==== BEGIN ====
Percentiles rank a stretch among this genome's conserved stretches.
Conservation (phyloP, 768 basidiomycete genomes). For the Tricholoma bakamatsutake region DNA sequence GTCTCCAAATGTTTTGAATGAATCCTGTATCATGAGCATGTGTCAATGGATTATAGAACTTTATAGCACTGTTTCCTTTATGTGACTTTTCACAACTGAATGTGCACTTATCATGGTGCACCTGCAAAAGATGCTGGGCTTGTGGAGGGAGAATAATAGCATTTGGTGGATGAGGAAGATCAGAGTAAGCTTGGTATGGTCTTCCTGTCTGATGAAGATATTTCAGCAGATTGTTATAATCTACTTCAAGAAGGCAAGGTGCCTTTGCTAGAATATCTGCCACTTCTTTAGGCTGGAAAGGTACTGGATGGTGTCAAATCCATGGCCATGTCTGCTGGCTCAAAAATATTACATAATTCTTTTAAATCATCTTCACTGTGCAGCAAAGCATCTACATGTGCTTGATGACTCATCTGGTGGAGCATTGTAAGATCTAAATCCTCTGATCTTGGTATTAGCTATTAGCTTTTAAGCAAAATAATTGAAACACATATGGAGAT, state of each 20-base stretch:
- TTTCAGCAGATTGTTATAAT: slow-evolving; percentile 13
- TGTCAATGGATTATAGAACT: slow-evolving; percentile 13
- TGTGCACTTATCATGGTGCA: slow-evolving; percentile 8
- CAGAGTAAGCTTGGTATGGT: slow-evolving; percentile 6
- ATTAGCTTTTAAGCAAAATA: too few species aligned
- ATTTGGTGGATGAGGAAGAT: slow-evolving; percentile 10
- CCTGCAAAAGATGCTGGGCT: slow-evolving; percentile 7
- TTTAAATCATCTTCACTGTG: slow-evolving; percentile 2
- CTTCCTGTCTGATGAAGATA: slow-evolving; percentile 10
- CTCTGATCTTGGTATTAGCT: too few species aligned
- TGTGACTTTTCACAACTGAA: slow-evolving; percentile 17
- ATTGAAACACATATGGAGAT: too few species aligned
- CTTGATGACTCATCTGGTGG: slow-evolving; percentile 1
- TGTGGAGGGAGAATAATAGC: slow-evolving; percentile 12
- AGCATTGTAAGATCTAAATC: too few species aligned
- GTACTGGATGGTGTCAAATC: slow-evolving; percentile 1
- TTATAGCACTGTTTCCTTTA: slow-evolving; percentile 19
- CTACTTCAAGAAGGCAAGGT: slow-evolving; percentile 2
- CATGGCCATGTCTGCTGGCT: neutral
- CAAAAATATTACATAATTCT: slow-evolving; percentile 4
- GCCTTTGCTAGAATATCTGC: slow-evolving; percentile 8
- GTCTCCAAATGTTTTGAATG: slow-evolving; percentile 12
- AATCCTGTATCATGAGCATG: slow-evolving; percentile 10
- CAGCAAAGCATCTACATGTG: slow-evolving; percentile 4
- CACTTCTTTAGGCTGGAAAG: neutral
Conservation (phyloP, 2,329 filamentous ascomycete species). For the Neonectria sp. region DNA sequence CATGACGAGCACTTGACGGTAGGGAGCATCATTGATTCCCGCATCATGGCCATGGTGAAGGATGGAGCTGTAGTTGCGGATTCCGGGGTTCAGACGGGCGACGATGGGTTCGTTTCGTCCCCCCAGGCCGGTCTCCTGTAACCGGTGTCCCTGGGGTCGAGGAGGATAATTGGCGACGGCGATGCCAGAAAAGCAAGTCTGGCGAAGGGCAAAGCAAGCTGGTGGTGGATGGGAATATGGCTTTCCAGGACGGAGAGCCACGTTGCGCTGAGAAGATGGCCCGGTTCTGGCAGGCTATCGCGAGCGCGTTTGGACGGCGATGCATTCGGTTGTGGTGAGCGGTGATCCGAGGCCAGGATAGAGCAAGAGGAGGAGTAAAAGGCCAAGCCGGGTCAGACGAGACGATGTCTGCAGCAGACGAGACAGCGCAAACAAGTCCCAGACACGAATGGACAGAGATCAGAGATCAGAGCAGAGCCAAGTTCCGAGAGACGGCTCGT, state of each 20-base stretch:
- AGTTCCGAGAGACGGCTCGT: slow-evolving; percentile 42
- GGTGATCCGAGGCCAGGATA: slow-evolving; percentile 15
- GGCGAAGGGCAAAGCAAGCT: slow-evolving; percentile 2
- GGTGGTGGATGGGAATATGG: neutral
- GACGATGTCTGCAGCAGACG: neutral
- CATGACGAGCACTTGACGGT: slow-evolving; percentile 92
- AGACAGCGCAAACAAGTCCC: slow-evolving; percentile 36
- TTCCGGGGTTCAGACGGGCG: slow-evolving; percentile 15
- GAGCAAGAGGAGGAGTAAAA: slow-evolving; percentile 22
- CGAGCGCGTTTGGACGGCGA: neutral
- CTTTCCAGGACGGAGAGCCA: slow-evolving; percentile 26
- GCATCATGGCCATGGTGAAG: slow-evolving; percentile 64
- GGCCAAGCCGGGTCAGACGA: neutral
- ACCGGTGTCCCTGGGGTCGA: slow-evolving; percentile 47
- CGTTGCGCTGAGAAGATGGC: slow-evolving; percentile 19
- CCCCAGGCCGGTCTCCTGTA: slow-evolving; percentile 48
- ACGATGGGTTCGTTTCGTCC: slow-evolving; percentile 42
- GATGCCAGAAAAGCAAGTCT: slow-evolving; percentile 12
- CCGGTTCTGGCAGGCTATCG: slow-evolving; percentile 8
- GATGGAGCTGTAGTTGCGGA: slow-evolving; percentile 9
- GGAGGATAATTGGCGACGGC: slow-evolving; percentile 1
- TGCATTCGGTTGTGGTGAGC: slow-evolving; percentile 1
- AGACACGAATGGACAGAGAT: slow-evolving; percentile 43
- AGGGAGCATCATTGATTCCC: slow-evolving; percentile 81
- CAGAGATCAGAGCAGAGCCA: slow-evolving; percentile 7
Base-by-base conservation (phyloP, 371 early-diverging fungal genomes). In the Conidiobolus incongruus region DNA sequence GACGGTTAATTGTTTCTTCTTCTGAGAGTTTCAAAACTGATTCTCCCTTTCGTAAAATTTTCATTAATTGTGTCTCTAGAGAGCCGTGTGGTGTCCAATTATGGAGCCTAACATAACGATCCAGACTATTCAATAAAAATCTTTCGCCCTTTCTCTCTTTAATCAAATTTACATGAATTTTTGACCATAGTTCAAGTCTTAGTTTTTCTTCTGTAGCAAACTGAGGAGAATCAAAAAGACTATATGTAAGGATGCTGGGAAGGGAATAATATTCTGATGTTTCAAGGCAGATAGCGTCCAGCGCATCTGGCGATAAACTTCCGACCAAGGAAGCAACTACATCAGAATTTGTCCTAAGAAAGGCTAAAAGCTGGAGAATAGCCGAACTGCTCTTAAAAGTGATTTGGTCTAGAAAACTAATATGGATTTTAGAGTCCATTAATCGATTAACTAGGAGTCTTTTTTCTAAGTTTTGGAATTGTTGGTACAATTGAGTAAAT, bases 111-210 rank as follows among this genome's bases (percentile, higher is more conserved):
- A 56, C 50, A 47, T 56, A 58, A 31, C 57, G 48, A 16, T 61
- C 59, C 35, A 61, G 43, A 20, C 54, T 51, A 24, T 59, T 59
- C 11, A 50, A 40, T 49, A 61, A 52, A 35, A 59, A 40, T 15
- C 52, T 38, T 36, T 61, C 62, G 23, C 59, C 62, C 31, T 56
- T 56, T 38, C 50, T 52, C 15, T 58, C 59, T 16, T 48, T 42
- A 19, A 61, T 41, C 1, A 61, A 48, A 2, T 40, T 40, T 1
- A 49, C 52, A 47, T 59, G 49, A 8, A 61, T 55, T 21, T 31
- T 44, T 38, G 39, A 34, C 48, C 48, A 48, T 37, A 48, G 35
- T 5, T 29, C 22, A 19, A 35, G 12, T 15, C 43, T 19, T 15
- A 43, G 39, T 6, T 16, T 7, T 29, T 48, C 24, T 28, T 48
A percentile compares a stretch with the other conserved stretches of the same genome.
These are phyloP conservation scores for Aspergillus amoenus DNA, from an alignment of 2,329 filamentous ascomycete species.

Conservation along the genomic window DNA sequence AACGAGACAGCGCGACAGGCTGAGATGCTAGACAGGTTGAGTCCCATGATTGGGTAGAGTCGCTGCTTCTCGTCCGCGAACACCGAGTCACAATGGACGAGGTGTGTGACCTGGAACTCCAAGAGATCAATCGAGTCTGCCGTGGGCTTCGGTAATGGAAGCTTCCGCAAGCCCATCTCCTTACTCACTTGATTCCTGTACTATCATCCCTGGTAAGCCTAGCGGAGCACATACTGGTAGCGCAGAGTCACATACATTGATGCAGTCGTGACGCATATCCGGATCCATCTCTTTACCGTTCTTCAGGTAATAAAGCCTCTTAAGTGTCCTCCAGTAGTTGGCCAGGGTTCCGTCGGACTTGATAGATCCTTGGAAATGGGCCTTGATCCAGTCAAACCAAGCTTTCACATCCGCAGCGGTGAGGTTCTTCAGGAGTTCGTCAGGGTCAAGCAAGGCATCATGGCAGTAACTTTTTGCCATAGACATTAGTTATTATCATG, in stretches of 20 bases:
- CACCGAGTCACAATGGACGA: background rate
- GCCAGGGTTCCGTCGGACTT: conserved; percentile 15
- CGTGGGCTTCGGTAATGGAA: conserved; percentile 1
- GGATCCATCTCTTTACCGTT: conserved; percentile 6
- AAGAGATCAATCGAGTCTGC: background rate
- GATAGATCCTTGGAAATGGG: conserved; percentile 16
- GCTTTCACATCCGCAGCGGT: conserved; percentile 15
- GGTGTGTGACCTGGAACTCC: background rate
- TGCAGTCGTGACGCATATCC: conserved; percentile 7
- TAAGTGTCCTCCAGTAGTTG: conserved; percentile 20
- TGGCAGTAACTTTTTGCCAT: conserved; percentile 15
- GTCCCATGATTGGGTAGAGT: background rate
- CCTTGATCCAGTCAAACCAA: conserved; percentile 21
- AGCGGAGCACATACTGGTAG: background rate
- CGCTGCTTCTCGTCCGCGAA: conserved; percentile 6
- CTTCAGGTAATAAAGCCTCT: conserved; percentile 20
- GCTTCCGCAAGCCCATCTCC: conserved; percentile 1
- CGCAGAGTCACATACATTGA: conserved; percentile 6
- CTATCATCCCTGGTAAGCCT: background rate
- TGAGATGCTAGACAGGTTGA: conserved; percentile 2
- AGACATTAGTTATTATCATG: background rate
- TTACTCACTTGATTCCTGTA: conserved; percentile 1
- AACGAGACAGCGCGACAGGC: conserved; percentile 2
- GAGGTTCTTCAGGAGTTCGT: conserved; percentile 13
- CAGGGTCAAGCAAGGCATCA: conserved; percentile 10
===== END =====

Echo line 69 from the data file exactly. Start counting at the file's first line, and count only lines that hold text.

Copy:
- GCCAGGGTTCCGTCGGACTT: conserved; percentile 15